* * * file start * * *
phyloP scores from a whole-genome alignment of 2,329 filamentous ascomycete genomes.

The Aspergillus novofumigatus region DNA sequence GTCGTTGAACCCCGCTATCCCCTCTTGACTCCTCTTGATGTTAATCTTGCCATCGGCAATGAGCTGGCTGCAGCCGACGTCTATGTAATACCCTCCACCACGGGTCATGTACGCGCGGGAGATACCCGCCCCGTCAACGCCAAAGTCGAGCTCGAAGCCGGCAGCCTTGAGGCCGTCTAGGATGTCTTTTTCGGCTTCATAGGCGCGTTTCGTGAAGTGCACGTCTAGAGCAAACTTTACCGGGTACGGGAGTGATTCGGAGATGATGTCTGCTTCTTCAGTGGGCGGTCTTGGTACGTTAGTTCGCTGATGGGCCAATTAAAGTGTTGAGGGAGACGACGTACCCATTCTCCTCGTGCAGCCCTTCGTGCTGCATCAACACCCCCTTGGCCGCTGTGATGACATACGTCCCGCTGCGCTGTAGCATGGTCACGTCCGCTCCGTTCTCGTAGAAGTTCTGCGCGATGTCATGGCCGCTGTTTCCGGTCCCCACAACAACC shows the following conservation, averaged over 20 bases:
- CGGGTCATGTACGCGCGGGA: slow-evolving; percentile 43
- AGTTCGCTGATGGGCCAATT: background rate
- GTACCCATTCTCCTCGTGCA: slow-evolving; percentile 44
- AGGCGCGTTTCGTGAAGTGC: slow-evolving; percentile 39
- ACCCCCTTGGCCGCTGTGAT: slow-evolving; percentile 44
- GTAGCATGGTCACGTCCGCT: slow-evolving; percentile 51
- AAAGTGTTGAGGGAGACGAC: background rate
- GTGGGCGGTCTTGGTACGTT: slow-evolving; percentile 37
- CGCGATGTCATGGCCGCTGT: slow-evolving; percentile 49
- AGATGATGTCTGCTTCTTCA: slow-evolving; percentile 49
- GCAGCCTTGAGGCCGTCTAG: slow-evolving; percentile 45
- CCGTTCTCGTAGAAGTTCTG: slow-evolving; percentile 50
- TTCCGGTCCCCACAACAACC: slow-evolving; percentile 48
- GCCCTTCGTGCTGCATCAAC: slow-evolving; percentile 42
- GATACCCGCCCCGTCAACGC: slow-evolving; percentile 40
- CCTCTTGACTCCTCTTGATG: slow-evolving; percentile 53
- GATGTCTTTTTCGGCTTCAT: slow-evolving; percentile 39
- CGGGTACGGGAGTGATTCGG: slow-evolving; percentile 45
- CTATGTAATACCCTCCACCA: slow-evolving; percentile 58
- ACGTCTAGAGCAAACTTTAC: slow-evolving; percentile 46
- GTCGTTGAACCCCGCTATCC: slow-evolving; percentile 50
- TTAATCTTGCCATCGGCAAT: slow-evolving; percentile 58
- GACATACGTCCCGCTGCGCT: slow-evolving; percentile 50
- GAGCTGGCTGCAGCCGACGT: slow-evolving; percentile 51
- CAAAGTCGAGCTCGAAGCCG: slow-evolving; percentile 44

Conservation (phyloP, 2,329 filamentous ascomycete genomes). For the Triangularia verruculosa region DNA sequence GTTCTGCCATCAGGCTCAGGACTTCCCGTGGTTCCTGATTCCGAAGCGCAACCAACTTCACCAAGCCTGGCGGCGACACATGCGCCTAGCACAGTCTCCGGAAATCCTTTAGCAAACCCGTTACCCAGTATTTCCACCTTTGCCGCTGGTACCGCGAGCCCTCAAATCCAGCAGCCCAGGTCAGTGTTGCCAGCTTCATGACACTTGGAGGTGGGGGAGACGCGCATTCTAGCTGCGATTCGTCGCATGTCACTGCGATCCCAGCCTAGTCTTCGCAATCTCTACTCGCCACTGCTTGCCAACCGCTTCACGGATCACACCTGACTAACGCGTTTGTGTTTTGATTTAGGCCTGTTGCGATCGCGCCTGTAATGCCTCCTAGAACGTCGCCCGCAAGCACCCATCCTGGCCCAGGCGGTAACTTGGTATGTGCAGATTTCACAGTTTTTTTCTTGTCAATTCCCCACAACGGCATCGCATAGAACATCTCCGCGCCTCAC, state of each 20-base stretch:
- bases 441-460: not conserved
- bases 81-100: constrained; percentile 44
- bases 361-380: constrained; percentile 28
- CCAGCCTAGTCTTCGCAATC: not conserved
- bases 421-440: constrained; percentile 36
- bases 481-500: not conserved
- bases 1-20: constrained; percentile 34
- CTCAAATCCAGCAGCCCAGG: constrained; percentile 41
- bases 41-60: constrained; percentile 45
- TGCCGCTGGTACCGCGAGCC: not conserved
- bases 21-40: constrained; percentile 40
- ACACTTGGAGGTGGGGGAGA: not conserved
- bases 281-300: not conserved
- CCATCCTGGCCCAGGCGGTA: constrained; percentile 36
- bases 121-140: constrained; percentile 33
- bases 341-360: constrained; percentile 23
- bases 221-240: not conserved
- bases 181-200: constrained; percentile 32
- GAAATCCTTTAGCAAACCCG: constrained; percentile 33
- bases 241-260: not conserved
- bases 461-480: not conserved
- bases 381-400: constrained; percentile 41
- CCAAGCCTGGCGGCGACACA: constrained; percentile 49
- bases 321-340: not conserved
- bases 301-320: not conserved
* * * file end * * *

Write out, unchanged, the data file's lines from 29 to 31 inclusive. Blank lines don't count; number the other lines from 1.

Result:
- bases 441-460: not conserved
- bases 81-100: constrained; percentile 44
- bases 361-380: constrained; percentile 28